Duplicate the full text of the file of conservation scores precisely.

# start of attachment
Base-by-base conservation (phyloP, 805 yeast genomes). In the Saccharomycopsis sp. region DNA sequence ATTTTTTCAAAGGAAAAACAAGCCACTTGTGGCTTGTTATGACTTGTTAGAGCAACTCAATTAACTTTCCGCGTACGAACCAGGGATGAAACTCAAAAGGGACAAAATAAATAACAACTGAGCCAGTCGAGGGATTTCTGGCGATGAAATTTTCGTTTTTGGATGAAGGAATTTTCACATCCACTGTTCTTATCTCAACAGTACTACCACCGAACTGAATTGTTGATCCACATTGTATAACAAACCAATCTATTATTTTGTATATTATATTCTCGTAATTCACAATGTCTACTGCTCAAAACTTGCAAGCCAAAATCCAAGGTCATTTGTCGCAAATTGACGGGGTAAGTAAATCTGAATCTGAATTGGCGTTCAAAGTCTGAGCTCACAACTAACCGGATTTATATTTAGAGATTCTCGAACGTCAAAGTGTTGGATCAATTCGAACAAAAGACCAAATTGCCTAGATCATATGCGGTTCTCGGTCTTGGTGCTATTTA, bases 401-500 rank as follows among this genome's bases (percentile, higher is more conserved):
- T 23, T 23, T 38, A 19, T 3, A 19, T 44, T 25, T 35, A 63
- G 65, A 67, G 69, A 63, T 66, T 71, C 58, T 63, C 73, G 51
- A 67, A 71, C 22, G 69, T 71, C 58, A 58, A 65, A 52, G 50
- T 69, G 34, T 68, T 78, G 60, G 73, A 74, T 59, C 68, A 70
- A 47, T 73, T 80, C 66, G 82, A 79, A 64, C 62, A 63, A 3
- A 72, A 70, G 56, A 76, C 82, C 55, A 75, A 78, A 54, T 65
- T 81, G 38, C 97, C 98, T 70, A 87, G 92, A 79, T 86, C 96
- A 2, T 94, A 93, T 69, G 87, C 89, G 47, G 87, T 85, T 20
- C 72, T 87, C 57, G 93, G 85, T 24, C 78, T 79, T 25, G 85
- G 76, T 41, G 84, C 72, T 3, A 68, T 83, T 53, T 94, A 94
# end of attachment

Base-by-base conservation (phyloP, 805 yeast genomes). In the Saccharomycopsis sp. region DNA sequence ATTTTTTCAAAGGAAAAACAAGCCACTTGTGGCTTGTTATGACTTGTTAGAGCAACTCAATTAACTTTCCGCGTACGAACCAGGGATGAAACTCAAAAGGGACAAAATAAATAACAACTGAGCCAGTCGAGGGATTTCTGGCGATGAAATTTTCGTTTTTGGATGAAGGAATTTTCACATCCACTGTTCTTATCTCAACAGTACTACCACCGAACTGAATTGTTGATCCACATTGTATAACAAACCAATCTATTATTTTGTATATTATATTCTCGTAATTCACAATGTCTACTGCTCAAAACTTGCAAGCCAAAATCCAAGGTCATTTGTCGCAAATTGACGGGGTAAGTAAATCTGAATCTGAATTGGCGTTCAAAGTCTGAGCTCACAACTAACCGGATTTATATTTAGAGATTCTCGAACGTCAAAGTGTTGGATCAATTCGAACAAAAGACCAAATTGCCTAGATCATATGCGGTTCTCGGTCTTGGTGCTATTTA, bases 401-500 rank as follows among this genome's bases (percentile, higher is more conserved):
- T 23, T 23, T 38, A 19, T 3, A 19, T 44, T 25, T 35, A 63
- G 65, A 67, G 69, A 63, T 66, T 71, C 58, T 63, C 73, G 51
- A 67, A 71, C 22, G 69, T 71, C 58, A 58, A 65, A 52, G 50
- T 69, G 34, T 68, T 78, G 60, G 73, A 74, T 59, C 68, A 70
- A 47, T 73, T 80, C 66, G 82, A 79, A 64, C 62, A 63, A 3
- A 72, A 70, G 56, A 76, C 82, C 55, A 75, A 78, A 54, T 65
- T 81, G 38, C 97, C 98, T 70, A 87, G 92, A 79, T 86, C 96
- A 2, T 94, A 93, T 69, G 87, C 89, G 47, G 87, T 85, T 20
- C 72, T 87, C 57, G 93, G 85, T 24, C 78, T 79, T 25, G 85
- G 76, T 41, G 84, C 72, T 3, A 68, T 83, T 53, T 94, A 94